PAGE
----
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The sounds of safety: stress and danger in music perception.

Schäfer T, Huron D, Shanahan D, Sedlmeier P - Front Psychol (2015)

Bottom Line: We hypothesized that (1) there should be an optimal, subjectively preferred degree of information density of musical sounds, at which safety-related information can be processed optimally; (2) any deviation from the optimum, that is, both higher and lower levels of information density, should elicit experiences of higher stress and danger; and (3) in general, sonic scenarios with music should reduce experiences of stress and danger more than other scenarios.Results are consistent with the existence of an optimum information density for a given rhythm; the preferred tempo decreased for increasingly complex rhythms.Overall, the results largely fit the hypothesis that music seemingly carries safety-related information about the environment.

View Article: PubMed Central - PubMed

Affiliation: Department of Psychology, Chemnitz University of Technology , Chemnitz, Germany.

ABSTRACT
As with any sensory input, music might be expected to incorporate the processing of information about the safety of the environment. Little research has been done on how such processing has evolved and how different kinds of sounds may affect the experience of certain environments. In this article, we investigate if music, as a form of auditory information, can trigger the experience of safety. We hypothesized that (1) there should be an optimal, subjectively preferred degree of information density of musical sounds, at which safety-related information can be processed optimally; (2) any deviation from the optimum, that is, both higher and lower levels of information density, should elicit experiences of higher stress and danger; and (3) in general, sonic scenarios with music should reduce experiences of stress and danger more than other scenarios. In Experiment 1, the information density of short music-like rhythmic stimuli was manipulated via their tempo. In an initial session, listeners adjusted the tempo of the stimuli to what they deemed an appropriate tempo. In an ensuing session, the same listeners judged their experienced stress and danger in response to the same stimuli, as well as stimuli exhibiting tempo variants. Results are consistent with the existence of an optimum information density for a given rhythm; the preferred tempo decreased for increasingly complex rhythms. The hypothesis that any deviation from the optimum would lead to experiences of higher stress and danger was only partly fit by the data. In Experiment 2, listeners should indicate their experience of stress and danger in response to different sonic scenarios: music, natural sounds, and silence. As expected, the music scenarios were associated with lowest stress and danger whereas both natural sounds and silence resulted in higher stress and danger. Overall, the results largely fit the hypothesis that music seemingly carries safety-related information about the environment.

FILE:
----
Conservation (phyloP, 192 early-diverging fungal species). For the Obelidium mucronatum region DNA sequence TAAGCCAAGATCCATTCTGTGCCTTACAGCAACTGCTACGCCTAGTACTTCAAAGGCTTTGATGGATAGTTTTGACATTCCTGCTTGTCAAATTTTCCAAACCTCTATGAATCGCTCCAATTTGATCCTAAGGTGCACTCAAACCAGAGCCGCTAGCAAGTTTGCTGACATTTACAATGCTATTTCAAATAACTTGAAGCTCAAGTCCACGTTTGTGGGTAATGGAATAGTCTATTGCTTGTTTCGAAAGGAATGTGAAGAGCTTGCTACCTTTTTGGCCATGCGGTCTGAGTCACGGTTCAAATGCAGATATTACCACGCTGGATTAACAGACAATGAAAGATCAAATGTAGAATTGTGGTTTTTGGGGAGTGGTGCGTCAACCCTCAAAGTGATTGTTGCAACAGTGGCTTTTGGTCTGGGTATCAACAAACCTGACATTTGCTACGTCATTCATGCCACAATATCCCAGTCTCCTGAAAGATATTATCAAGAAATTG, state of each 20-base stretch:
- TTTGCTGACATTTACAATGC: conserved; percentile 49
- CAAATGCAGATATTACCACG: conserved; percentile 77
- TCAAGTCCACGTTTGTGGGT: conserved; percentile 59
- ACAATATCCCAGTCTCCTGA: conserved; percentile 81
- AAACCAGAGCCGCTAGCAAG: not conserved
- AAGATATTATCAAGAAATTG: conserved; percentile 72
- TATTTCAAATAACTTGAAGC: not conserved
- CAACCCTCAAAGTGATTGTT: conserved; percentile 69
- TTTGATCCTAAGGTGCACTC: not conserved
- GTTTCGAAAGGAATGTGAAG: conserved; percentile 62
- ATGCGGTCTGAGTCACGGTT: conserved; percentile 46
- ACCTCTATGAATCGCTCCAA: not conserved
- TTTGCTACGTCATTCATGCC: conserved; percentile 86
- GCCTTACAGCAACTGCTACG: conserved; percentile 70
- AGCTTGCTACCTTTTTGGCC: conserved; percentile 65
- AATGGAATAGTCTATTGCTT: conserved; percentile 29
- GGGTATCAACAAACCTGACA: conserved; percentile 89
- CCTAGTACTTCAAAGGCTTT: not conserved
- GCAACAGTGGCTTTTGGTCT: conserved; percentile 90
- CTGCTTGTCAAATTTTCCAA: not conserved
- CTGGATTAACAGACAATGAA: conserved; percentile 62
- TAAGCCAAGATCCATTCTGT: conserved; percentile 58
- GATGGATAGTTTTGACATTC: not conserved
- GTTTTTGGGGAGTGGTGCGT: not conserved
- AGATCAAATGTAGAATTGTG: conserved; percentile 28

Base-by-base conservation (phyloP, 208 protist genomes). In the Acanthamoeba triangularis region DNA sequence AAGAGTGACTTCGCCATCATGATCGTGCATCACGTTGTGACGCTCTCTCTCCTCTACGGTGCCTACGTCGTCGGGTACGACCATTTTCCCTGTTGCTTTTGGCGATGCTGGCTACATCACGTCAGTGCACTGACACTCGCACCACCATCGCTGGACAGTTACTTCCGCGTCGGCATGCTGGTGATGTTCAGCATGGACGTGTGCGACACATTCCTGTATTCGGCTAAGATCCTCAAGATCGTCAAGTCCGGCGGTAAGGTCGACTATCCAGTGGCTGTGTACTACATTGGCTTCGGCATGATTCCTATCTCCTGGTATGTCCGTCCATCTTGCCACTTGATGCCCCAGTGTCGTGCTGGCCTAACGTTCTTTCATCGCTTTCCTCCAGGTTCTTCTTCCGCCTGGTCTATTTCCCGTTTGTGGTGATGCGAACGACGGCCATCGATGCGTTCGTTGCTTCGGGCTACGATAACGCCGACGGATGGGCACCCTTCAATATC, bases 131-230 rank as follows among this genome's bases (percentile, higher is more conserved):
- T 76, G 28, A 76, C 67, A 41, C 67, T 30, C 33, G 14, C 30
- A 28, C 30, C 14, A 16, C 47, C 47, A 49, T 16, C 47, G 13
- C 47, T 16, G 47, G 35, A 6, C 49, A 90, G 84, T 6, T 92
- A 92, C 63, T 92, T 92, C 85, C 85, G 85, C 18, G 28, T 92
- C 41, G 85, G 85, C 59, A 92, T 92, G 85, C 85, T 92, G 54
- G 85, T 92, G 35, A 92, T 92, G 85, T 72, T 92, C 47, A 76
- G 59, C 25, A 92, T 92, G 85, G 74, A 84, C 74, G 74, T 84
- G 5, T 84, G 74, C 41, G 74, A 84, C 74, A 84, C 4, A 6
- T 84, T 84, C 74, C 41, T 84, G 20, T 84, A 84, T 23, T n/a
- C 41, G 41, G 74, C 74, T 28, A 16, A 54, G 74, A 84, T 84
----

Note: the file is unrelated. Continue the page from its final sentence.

No MeSH data available.


Related in: MedlinePlus

Means (and 95% confidence intervals) of stress and danger ratings for the four sound scenarios.
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Figure 2: Means (and 95% confidence intervals) of stress and danger ratings for the four sound scenarios.

Mentions: Figure 2 shows the mean stress and danger ratings across the four sound scenarios. Table 1 reports the statistics for all the mean differences. As posited, the two music scenarios elicited less stress and danger than the silence and savanna scenarios, the latter two not exhibiting a significant difference. Thus, compared to when they experienced silent and natural sound scenarios, when participants imagined being in a scenario with music they experienced much less stress and danger. The two music conditions differed significantly, with the instrumental music condition eliciting the lowest stress and danger ratings.